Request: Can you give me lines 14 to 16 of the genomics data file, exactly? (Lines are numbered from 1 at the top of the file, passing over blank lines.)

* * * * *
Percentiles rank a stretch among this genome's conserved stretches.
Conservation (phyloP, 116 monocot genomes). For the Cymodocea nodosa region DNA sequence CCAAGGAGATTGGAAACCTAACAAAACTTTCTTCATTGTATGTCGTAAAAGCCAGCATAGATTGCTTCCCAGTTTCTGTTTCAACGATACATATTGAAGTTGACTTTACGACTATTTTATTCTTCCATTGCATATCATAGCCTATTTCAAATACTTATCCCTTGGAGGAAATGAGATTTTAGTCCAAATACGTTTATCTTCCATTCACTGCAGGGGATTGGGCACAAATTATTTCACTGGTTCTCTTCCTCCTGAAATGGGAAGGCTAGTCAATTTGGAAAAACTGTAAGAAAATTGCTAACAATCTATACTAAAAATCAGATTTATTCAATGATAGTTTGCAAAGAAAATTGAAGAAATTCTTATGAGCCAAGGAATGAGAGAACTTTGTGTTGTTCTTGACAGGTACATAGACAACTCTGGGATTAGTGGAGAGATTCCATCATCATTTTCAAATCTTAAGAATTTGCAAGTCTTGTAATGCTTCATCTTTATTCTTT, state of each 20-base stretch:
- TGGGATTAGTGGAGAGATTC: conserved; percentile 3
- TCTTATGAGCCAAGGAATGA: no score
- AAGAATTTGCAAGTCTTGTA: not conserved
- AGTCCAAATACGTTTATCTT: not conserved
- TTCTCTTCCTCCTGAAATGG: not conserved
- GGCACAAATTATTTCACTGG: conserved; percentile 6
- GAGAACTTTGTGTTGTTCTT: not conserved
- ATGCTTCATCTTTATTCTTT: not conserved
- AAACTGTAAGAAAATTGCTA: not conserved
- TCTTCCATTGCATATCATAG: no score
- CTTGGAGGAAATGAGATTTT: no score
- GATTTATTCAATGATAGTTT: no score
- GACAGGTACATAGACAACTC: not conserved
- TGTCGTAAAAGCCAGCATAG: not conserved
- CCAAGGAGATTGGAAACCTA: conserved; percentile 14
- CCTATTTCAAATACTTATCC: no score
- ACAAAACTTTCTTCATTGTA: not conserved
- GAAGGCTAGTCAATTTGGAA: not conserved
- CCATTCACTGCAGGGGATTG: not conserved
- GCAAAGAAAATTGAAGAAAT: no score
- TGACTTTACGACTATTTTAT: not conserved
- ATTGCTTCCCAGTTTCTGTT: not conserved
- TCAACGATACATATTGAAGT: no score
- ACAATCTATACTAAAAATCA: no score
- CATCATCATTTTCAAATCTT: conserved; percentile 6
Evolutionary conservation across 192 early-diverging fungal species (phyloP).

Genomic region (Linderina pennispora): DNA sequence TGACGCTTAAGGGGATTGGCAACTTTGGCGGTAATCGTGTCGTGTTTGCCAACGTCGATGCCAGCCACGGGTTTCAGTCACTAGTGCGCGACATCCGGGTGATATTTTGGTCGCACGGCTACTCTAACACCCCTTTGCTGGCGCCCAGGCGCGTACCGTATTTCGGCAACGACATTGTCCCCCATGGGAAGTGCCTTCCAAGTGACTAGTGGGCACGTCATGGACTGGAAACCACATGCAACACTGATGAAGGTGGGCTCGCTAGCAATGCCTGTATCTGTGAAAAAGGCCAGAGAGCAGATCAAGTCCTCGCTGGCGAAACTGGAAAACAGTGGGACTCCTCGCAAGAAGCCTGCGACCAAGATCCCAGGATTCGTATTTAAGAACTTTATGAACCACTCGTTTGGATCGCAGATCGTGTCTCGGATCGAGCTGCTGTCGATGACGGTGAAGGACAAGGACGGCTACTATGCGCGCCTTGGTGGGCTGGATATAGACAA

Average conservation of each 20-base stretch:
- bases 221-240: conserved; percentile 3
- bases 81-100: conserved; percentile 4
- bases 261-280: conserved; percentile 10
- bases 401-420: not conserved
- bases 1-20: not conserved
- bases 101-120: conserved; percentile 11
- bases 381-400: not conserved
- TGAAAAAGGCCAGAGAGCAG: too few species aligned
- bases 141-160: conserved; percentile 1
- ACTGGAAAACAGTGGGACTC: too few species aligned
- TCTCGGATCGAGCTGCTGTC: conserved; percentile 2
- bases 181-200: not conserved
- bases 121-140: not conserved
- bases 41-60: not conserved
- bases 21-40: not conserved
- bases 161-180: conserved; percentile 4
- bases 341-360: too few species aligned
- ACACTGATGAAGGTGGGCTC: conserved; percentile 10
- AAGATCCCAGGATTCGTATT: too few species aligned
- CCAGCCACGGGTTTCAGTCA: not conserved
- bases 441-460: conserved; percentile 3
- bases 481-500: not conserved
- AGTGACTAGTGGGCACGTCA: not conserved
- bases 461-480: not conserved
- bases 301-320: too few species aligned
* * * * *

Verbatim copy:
- GATTTATTCAATGATAGTTT: no score
- GACAGGTACATAGACAACTC: not conserved
- TGTCGTAAAAGCCAGCATAG: not conserved